Hi Shaun,

Welcome. Seems you’ve picked one of the best there. SGT has a terrific reputation.
What part of the UK are you in?


Yes, I did not pull those 451 rivets by hand. I have an FSI air/hydraulic riveter. The CherryMax rivets are 15-7PH stem with a monel body. These are FAR too strong for manual installation- even Popeye could not pull them with a hand tool.

Regards, Neil Tucson, AZ
FSI Gun.jpg
Hi Simon, I am in Sussex, just outside Uckfield, village called Fletching, known mainly for its great pub!!
Neil that is a tidy piece of kit!! I have been told even those that can be done by hand the number we have to do its well worth investing in an air powered one, as you say not enough spinach in the world !!

You'll need the big Gespia PowerBird Gold or Pro. The smaller electric rivet guns won't touch high-strength aircraft rivets.

Regards, Neil Tucson, AZ
Shaun, a pal of mine used to live in Cross in hand many moons ago ( in Max Walls old house) so know the area a bit. Nice. If I’m running the Gtd around that way I’ll let you know and take you for a drive if you’re up for it? I’m in Upminster, just through the dartford tunnel.

Yes, I did not pull those 451 rivets by hand. I have an FSI air/hydraulic riveter. The CherryMax rivets are 15-7PH stem with a monel body. These are FAR too strong for manual installation- even Popeye could not pull them with a hand tool.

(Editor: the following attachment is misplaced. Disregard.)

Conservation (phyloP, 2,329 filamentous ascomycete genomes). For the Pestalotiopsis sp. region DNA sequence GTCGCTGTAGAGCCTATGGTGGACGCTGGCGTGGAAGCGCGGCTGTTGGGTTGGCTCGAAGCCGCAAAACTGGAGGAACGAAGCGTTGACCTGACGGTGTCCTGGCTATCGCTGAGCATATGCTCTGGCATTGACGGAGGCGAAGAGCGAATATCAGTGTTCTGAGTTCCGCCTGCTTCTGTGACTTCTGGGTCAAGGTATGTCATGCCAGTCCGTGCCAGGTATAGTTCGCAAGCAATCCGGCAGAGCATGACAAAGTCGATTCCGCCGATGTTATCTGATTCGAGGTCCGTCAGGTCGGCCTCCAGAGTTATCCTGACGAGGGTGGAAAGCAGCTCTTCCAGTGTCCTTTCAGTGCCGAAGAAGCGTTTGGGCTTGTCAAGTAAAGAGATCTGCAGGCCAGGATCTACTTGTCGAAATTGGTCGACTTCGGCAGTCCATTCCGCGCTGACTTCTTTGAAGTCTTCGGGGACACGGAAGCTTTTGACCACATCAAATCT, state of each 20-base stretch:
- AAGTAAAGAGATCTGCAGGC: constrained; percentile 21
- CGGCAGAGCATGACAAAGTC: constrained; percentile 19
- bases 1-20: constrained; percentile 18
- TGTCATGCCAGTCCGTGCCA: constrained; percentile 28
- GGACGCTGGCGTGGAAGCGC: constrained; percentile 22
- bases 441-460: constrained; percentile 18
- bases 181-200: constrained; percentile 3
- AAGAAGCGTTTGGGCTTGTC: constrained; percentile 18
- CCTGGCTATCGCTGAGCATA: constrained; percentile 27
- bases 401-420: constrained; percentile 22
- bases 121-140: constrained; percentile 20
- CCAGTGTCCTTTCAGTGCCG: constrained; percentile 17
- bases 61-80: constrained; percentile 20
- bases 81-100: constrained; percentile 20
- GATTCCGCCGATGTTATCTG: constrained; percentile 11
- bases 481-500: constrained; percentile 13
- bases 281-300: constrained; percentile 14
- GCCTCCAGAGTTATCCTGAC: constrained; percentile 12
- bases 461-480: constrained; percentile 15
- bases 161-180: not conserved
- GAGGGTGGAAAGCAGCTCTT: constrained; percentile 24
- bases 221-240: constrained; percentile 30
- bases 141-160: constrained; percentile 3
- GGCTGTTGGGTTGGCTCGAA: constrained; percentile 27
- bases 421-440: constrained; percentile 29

Regards, Neil Tucson, AZ View attachment 92952
The things I like about the FSI PT-100 riveter are that it has a pull of 4,000 lbs and only weighs 30 ounces. Its light weight is a welcome feature when I'm pulling so many rivets.

Regards, Neil Tucson, AZ
Simon yep please do always here most of the time would be great to catch up and have a chat and a spin, I know Cross in Hand well we lived very close to it for quite a few years..Max Wall eh that's a blast from the past :)
Ok so quick update, lots of looking and delaying the first step, checking then checking again and sleeves up and off we go. Floor pan now on and riveted, will spin it over tomorrow onto my new stands (Cheers Paul) and start panelling the upper body working my way through the panels now all sitting round the workshop walls.